For more, read this week’s Connacht Tribune.

Galway in Days Gone By

The way we were – Protecting archives of our past



A photo of Galway city centre from the county council's archives

People’s living conditions less than 100 years ago were frightening. We have come a long way. We talk about water charges today, but back then the local District Councils were erecting pumps for local communities and the lovely town of Mountbellew, according to Council minutes, had open sewers,” says Galway County Council archivist Patria McWalter.

Patria believes we “need to take pride in our history, and we should take the same pride in our historical records as we do in our built heritage”. When you see the wealth of material in her care, this belief makes sense.

She is in charge of caring for the rich collection of administrative records owned by Galway County Council and says “these records are as much part of our history as the Rock of Cashel is. They document our lives and our ancestors’ lives. And nobody can plan for the future unless you learn from the past, what worked and what didn’t”.

Archivists and librarians are often unfairly regarded as being dry, academic types, but that’s certainly not true of Patria. Her enthusiasm is infectious as she turns the pages of several minute books from Galway’s Rural District Councils, all of them at least 100 years old.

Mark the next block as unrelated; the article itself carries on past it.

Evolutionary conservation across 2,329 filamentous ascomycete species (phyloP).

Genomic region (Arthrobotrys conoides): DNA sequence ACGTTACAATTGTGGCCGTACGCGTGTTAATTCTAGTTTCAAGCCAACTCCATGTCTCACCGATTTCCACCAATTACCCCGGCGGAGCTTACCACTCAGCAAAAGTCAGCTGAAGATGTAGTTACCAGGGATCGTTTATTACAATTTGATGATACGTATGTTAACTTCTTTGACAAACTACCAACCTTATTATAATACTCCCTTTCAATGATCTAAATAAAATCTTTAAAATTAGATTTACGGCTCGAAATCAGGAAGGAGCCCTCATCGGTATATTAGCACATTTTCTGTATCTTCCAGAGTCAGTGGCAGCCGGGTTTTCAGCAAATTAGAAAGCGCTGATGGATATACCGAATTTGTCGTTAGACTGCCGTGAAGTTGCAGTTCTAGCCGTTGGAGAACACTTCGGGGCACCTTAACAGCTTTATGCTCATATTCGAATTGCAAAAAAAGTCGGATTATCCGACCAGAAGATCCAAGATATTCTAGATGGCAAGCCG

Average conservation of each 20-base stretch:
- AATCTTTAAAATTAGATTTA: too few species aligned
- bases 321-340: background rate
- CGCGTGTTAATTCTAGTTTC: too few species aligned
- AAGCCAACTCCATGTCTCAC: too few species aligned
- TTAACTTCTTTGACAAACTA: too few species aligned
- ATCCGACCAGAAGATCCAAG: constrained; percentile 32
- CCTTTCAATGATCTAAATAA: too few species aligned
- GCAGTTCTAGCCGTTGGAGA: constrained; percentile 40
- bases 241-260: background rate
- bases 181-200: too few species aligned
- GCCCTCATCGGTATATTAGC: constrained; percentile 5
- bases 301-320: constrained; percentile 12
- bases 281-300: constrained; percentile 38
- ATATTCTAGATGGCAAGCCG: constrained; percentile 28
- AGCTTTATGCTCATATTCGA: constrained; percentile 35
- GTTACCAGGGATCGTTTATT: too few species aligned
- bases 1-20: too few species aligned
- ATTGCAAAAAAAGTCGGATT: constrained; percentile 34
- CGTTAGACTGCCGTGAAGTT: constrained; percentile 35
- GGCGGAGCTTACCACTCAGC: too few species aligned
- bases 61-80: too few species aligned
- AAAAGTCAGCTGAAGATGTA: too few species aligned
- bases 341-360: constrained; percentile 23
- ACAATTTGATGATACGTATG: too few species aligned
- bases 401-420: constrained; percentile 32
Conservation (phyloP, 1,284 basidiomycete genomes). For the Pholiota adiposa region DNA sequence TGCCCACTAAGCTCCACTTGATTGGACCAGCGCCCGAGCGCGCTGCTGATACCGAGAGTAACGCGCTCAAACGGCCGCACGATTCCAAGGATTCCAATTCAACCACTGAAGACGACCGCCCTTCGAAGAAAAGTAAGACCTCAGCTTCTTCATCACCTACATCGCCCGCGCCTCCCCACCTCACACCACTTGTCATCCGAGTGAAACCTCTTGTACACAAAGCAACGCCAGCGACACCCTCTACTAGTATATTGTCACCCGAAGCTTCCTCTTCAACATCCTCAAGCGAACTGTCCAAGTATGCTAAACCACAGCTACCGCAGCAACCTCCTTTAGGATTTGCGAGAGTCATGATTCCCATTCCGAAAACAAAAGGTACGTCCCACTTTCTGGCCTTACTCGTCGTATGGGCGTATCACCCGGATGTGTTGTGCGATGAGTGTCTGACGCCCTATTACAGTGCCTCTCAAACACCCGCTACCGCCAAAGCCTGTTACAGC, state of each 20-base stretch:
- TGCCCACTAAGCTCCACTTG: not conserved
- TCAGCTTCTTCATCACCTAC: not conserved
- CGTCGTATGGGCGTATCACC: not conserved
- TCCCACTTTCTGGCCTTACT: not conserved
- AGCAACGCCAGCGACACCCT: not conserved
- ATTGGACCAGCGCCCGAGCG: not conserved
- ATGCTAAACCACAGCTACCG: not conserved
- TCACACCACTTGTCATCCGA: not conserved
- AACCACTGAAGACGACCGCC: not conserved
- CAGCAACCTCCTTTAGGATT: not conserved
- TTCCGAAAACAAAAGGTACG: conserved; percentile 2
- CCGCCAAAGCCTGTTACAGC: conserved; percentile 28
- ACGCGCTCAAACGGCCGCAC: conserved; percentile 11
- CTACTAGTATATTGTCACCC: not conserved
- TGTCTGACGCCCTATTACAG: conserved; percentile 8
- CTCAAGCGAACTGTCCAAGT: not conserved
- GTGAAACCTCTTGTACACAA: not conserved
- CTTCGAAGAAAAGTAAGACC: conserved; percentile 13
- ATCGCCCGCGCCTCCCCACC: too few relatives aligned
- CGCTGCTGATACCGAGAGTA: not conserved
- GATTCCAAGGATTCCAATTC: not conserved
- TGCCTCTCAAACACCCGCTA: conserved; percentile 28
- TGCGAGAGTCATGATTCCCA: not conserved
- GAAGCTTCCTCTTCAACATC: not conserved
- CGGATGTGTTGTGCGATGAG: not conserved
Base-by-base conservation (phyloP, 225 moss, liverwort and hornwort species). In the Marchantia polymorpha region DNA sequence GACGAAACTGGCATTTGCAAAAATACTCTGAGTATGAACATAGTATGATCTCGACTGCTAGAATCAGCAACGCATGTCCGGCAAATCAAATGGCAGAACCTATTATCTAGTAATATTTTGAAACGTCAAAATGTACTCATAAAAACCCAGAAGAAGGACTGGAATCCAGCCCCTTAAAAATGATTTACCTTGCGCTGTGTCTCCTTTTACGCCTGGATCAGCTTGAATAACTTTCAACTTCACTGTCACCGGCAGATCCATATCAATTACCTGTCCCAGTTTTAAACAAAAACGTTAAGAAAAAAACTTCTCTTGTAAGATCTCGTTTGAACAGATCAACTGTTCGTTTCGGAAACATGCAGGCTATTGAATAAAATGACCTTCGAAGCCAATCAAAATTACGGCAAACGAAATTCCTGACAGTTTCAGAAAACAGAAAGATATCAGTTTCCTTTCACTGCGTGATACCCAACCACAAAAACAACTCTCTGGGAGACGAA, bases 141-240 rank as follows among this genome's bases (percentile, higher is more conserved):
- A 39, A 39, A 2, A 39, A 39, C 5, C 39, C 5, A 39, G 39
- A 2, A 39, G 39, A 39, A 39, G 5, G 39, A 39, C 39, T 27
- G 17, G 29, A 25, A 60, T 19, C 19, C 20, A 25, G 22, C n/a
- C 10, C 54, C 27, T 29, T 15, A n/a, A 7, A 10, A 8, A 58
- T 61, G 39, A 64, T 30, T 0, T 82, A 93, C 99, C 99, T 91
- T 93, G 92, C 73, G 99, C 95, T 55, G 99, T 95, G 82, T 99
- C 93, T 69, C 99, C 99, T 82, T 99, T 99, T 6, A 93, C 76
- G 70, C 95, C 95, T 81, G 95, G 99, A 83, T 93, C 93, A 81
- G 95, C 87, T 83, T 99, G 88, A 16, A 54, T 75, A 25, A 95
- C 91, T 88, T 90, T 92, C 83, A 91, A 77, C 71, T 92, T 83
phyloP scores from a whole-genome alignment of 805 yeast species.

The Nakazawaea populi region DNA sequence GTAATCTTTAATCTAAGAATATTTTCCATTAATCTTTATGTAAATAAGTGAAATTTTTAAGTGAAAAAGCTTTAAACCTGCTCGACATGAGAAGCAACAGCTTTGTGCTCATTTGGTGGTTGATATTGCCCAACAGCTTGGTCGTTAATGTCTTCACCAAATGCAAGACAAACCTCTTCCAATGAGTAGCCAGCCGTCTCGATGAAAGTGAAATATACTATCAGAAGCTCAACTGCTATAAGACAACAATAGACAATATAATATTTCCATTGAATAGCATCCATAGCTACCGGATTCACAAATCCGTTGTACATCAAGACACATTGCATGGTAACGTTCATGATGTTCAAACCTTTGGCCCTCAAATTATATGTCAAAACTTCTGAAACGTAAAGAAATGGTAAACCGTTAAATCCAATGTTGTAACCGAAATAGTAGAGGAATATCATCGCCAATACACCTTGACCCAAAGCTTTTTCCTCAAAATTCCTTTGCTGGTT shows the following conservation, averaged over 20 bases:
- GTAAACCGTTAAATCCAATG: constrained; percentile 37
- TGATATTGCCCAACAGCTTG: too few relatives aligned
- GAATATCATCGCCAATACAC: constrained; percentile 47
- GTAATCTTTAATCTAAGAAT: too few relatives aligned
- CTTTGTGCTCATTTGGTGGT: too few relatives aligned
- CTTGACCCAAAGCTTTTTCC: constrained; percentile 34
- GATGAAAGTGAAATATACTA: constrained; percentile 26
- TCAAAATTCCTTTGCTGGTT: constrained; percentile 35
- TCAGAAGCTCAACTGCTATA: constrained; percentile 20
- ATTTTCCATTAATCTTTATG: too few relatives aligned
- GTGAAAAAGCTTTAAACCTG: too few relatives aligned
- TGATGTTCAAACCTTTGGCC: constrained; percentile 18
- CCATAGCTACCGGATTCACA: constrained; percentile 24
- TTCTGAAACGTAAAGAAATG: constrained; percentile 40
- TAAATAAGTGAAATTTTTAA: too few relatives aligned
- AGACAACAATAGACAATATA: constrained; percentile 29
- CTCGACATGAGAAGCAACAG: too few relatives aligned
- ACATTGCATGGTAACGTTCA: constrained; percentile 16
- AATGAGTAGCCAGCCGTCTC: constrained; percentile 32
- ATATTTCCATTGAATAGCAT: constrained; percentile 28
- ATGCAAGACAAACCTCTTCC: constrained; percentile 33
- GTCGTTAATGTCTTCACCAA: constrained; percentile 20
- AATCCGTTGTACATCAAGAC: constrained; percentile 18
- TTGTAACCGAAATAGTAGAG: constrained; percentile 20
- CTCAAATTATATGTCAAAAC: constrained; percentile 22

Part of her role involved cataloguing all the records of the Councils – Ballinasloe, Clifden, Galway, Gort, Loughrea, Mountbellew, Portumna and Tuam. These records mostly consisted of minutes of various meetings.

When she was cataloguing them she realised their worth to local historians and researchers, so she decided to compile a guide to their content. The result is For the Record: The Archives of Galway’s Rural District Councils, which will be a valuable asset to anybody with an interest in history.

Many representatives on these Councils were local personalities and several were arrested during the political upheaval of the era, she explains.

And, ushering in a new era in history, women were allowed to sit on these Rural District Councils – at the time they were not allowed to sit on County Councils.

All of this information is included in Patria’s introductory essay to the attractively produced A4 size guide, which gives a glimpse into how these Rural Councils operated and the way political thinking changed in Ireland during a short 26-year period. In the early 1900s, these Councils supported Home Rule, but by 1920, they were calling for full independence and refusing to recognise the British administration.

“I love the tone,” says Patria of the minutes from meetings. “The language was very emotive.”